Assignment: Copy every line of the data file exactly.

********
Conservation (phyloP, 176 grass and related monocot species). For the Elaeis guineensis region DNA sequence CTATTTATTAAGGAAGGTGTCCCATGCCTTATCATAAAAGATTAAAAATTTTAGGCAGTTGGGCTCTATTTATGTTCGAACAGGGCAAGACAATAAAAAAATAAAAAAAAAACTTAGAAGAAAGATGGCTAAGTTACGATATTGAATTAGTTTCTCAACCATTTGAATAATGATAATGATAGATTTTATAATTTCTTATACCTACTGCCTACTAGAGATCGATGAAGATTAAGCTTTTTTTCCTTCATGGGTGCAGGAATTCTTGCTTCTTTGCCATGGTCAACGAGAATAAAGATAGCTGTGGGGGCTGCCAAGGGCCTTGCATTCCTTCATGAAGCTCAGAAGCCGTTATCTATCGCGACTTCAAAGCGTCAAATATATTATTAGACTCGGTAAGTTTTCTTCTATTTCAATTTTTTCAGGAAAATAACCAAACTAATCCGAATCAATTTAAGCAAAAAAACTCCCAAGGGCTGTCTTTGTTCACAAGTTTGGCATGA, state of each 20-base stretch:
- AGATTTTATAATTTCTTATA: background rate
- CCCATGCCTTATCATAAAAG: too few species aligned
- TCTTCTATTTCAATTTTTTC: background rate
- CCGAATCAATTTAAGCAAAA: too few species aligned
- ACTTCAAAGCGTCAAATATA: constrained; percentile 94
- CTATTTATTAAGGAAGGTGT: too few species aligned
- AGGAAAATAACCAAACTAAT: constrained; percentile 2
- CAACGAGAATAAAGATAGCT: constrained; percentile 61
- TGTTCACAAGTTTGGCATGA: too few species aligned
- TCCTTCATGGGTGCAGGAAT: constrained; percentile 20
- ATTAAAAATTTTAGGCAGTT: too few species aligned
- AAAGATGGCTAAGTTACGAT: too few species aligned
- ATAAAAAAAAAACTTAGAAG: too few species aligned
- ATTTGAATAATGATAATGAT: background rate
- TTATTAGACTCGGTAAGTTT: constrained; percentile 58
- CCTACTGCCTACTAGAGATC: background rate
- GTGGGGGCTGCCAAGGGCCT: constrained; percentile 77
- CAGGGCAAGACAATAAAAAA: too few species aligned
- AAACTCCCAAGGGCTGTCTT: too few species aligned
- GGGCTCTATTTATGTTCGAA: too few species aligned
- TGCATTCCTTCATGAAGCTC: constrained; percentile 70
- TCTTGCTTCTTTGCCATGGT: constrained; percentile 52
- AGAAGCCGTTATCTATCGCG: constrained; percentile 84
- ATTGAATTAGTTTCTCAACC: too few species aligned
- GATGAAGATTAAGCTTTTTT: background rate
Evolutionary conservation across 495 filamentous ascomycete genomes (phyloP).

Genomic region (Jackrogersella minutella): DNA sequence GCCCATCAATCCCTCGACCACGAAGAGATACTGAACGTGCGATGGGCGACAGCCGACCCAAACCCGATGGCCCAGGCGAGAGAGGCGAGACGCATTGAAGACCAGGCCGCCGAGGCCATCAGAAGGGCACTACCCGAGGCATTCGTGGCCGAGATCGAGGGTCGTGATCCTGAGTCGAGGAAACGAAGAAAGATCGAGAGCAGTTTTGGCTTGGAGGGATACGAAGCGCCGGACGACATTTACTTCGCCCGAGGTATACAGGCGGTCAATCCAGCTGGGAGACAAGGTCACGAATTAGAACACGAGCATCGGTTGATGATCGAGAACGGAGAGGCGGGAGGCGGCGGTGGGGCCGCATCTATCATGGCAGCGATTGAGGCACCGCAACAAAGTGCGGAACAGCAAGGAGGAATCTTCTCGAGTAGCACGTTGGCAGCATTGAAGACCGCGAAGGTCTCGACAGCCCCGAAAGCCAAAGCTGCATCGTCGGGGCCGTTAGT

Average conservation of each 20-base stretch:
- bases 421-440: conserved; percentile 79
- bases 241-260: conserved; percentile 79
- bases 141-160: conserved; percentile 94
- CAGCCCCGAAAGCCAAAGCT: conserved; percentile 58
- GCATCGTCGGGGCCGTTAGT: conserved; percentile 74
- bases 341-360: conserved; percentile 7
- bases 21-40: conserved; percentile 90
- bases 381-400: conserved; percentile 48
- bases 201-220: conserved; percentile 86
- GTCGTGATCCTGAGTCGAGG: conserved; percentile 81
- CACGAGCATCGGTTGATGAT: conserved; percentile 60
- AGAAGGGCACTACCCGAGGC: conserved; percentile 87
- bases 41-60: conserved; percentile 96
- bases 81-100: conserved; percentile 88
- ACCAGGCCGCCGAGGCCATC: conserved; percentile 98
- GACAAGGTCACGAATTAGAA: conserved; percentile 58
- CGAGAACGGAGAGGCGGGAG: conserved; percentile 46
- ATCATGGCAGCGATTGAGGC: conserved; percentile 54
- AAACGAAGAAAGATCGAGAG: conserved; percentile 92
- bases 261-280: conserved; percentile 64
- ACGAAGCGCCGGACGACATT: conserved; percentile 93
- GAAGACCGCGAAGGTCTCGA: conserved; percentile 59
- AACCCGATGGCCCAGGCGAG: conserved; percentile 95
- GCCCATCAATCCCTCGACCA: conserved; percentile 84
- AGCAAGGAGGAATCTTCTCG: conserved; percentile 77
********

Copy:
Conservation (phyloP, 176 grass and related monocot species). For the Elaeis guineensis region DNA sequence CTATTTATTAAGGAAGGTGTCCCATGCCTTATCATAAAAGATTAAAAATTTTAGGCAGTTGGGCTCTATTTATGTTCGAACAGGGCAAGACAATAAAAAAATAAAAAAAAAACTTAGAAGAAAGATGGCTAAGTTACGATATTGAATTAGTTTCTCAACCATTTGAATAATGATAATGATAGATTTTATAATTTCTTATACCTACTGCCTACTAGAGATCGATGAAGATTAAGCTTTTTTTCCTTCATGGGTGCAGGAATTCTTGCTTCTTTGCCATGGTCAACGAGAATAAAGATAGCTGTGGGGGCTGCCAAGGGCCTTGCATTCCTTCATGAAGCTCAGAAGCCGTTATCTATCGCGACTTCAAAGCGTCAAATATATTATTAGACTCGGTAAGTTTTCTTCTATTTCAATTTTTTCAGGAAAATAACCAAACTAATCCGAATCAATTTAAGCAAAAAAACTCCCAAGGGCTGTCTTTGTTCACAAGTTTGGCATGA, state of each 20-base stretch:
- AGATTTTATAATTTCTTATA: background rate
- CCCATGCCTTATCATAAAAG: too few species aligned
- TCTTCTATTTCAATTTTTTC: background rate
- CCGAATCAATTTAAGCAAAA: too few species aligned
- ACTTCAAAGCGTCAAATATA: constrained; percentile 94
- CTATTTATTAAGGAAGGTGT: too few species aligned
- AGGAAAATAACCAAACTAAT: constrained; percentile 2
- CAACGAGAATAAAGATAGCT: constrained; percentile 61
- TGTTCACAAGTTTGGCATGA: too few species aligned
- TCCTTCATGGGTGCAGGAAT: constrained; percentile 20
- ATTAAAAATTTTAGGCAGTT: too few species aligned
- AAAGATGGCTAAGTTACGAT: too few species aligned
- ATAAAAAAAAAACTTAGAAG: too few species aligned
- ATTTGAATAATGATAATGAT: background rate
- TTATTAGACTCGGTAAGTTT: constrained; percentile 58
- CCTACTGCCTACTAGAGATC: background rate
- GTGGGGGCTGCCAAGGGCCT: constrained; percentile 77
- CAGGGCAAGACAATAAAAAA: too few species aligned
- AAACTCCCAAGGGCTGTCTT: too few species aligned
- GGGCTCTATTTATGTTCGAA: too few species aligned
- TGCATTCCTTCATGAAGCTC: constrained; percentile 70
- TCTTGCTTCTTTGCCATGGT: constrained; percentile 52
- AGAAGCCGTTATCTATCGCG: constrained; percentile 84
- ATTGAATTAGTTTCTCAACC: too few species aligned
- GATGAAGATTAAGCTTTTTT: background rate
Evolutionary conservation across 495 filamentous ascomycete genomes (phyloP).

Genomic region (Jackrogersella minutella): DNA sequence GCCCATCAATCCCTCGACCACGAAGAGATACTGAACGTGCGATGGGCGACAGCCGACCCAAACCCGATGGCCCAGGCGAGAGAGGCGAGACGCATTGAAGACCAGGCCGCCGAGGCCATCAGAAGGGCACTACCCGAGGCATTCGTGGCCGAGATCGAGGGTCGTGATCCTGAGTCGAGGAAACGAAGAAAGATCGAGAGCAGTTTTGGCTTGGAGGGATACGAAGCGCCGGACGACATTTACTTCGCCCGAGGTATACAGGCGGTCAATCCAGCTGGGAGACAAGGTCACGAATTAGAACACGAGCATCGGTTGATGATCGAGAACGGAGAGGCGGGAGGCGGCGGTGGGGCCGCATCTATCATGGCAGCGATTGAGGCACCGCAACAAAGTGCGGAACAGCAAGGAGGAATCTTCTCGAGTAGCACGTTGGCAGCATTGAAGACCGCGAAGGTCTCGACAGCCCCGAAAGCCAAAGCTGCATCGTCGGGGCCGTTAGT

Average conservation of each 20-base stretch:
- bases 421-440: conserved; percentile 79
- bases 241-260: conserved; percentile 79
- bases 141-160: conserved; percentile 94
- CAGCCCCGAAAGCCAAAGCT: conserved; percentile 58
- GCATCGTCGGGGCCGTTAGT: conserved; percentile 74
- bases 341-360: conserved; percentile 7
- bases 21-40: conserved; percentile 90
- bases 381-400: conserved; percentile 48
- bases 201-220: conserved; percentile 86
- GTCGTGATCCTGAGTCGAGG: conserved; percentile 81
- CACGAGCATCGGTTGATGAT: conserved; percentile 60
- AGAAGGGCACTACCCGAGGC: conserved; percentile 87
- bases 41-60: conserved; percentile 96
- bases 81-100: conserved; percentile 88
- ACCAGGCCGCCGAGGCCATC: conserved; percentile 98
- GACAAGGTCACGAATTAGAA: conserved; percentile 58
- CGAGAACGGAGAGGCGGGAG: conserved; percentile 46
- ATCATGGCAGCGATTGAGGC: conserved; percentile 54
- AAACGAAGAAAGATCGAGAG: conserved; percentile 92
- bases 261-280: conserved; percentile 64
- ACGAAGCGCCGGACGACATT: conserved; percentile 93
- GAAGACCGCGAAGGTCTCGA: conserved; percentile 59
- AACCCGATGGCCCAGGCGAG: conserved; percentile 95
- GCCCATCAATCCCTCGACCA: conserved; percentile 84
- AGCAAGGAGGAATCTTCTCG: conserved; percentile 77